When your primary scorer runs that hot and cold, it isn’t a good idea to throw caution to the wind, especially when your top defender and captain, Grant Hanley is unavailable with a groin strain for 14 games in the season’s first half and then with a hamstring problem in the campaign’s final nine. Pun intended, he was sorely missed. In his 23 games absent, Norwich capitulated 50 times, or 2.17 per 90. With him in the squad for 15 contests, they only yielded 25 goals or 1.67 per 90.
Despite his most important players at both ends proving linvisible in one fashion or another for extended periods, Farke insisted Norwich was committed to an open style and would not compromise their philosophy just to remain in the Premier League. They lost their final ten matches without scoring a single goal. West Ham sealed their doom with three games to go.
All told, Norwich shipped 75 goals while scoring only 26. Match planning for the Green and Yellow was simple. Knowing that the Canaries would keep coming like lambs to slaughter, opponents had only to sit back and wait to hit them on the counter.
Life back in the Championship proved much more enjoyable for the Canaries. It was also instructive. Rather than attack second tier foes like Kamikaze bombers, Norwich settled down significantly.
The comparison between their two title seasons tells the tale.
In the simplest terms, Norwich scored 18 fewer goals while bossing the Championship in 2020/21 than they managed in 2018/19 [75 v 93]
Yet, they also conceded 21 fewer [36 v 57].
The net effect bumped their goal difference up by three [36 -> 39] which in turn did likewise to their total points [94 -> 97].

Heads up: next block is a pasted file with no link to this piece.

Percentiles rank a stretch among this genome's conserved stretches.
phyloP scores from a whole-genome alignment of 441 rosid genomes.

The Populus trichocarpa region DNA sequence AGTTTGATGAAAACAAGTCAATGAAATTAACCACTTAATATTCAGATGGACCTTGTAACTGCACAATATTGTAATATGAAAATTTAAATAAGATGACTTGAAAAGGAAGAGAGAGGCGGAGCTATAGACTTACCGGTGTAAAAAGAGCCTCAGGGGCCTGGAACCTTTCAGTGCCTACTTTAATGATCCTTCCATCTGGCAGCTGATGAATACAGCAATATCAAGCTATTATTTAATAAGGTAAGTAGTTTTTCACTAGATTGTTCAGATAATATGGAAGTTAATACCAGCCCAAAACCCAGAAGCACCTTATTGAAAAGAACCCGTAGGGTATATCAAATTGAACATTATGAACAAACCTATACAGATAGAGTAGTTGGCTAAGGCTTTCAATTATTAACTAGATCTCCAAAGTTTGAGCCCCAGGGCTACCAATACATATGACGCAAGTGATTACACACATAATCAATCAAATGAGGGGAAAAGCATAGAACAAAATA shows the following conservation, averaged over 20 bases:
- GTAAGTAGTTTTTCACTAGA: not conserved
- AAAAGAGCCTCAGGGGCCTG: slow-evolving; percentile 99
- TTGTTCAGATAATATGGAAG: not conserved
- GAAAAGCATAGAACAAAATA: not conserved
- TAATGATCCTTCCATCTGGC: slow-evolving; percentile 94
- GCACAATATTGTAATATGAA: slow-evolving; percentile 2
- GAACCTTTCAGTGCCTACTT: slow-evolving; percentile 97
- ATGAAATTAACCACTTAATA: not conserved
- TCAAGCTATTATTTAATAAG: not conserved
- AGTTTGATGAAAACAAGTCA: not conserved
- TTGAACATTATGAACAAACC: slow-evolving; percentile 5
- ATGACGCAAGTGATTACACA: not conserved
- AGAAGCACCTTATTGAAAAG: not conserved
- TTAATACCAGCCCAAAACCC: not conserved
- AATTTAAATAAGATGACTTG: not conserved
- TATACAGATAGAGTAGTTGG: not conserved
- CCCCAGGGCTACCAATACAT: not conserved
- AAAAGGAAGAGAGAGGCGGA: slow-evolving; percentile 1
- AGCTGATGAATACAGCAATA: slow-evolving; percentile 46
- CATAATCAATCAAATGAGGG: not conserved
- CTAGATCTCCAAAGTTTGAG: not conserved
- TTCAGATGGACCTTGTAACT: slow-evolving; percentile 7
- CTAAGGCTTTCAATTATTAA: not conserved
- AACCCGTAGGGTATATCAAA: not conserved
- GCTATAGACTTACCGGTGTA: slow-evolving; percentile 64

Less actually turned out to be more.
The key to Norwich’s improved goal difference wasn’t tempering their attack, however.
The Canaries actually attempted slightly more shots in their return to the Championship than they had in their previous campaign in England’s second tier.. Their 720 attempts in 2021 outdid their 697 in 2018/19 by 23, or half a shot per 90.
You can argue how important the minor uptick is but it’s undeniable that you’d anticipate a bigger bang for the extra buck. Norwich didn’t provide it.
In ‘20/21, they put only 239 shots on target compared to 252 in ‘18/19. In other words, they made the goalkeeper work 0.25 fewer times per 90 despite unleashing 0.50 more volleys in his general direction.
The question is how does poorer aim translate into greater efficiency?
The answer lies in the adage Norwich disproved in 2018/19 and again in the Premier League the following season.
It’s said that goals win matches but defending wins titles. The Canaries lit up the Championship two seasons ago, winning a ton of matches. Yet, they all but sold out keeper Tim Krul, leaving him to pick the ball from his goal 75 times in 46 matches. Such woeful defending typically costs you titles.